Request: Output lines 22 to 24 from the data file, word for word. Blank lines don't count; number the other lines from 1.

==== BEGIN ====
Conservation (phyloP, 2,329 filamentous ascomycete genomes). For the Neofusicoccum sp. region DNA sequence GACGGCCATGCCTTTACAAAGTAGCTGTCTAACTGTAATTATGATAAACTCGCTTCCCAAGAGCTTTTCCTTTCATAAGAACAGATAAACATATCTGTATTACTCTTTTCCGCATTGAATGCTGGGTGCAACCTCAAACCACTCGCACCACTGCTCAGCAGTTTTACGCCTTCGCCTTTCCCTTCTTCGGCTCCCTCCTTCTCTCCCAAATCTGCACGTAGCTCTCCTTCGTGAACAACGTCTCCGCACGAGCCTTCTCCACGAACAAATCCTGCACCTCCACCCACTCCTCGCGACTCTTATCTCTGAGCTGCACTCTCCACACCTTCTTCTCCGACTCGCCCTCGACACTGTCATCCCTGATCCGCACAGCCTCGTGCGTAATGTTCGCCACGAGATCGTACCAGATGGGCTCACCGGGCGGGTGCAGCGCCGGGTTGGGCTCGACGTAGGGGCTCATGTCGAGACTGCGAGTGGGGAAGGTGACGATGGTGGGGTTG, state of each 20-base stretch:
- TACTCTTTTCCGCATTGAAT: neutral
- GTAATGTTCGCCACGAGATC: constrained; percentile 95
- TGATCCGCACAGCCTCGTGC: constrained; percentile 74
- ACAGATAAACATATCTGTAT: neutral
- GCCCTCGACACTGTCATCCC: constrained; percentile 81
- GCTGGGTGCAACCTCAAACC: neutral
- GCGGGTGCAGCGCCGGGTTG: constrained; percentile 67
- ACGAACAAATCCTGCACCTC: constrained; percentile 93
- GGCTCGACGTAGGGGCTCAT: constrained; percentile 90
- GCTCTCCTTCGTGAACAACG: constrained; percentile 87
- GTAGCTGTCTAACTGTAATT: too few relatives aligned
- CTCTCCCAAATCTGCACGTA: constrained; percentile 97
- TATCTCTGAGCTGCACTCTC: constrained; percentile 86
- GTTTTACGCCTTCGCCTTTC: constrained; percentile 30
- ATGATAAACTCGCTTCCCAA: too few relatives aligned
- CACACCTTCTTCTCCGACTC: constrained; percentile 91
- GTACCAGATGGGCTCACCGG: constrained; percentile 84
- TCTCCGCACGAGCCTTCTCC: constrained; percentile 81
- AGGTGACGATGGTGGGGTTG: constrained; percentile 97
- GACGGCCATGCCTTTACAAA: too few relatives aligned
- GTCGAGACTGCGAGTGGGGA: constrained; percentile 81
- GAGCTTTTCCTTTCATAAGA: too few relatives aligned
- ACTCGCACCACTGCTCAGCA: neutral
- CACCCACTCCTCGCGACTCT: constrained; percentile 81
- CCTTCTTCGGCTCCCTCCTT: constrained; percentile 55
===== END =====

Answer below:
- GTCGAGACTGCGAGTGGGGA: constrained; percentile 81
- GAGCTTTTCCTTTCATAAGA: too few relatives aligned
- ACTCGCACCACTGCTCAGCA: neutral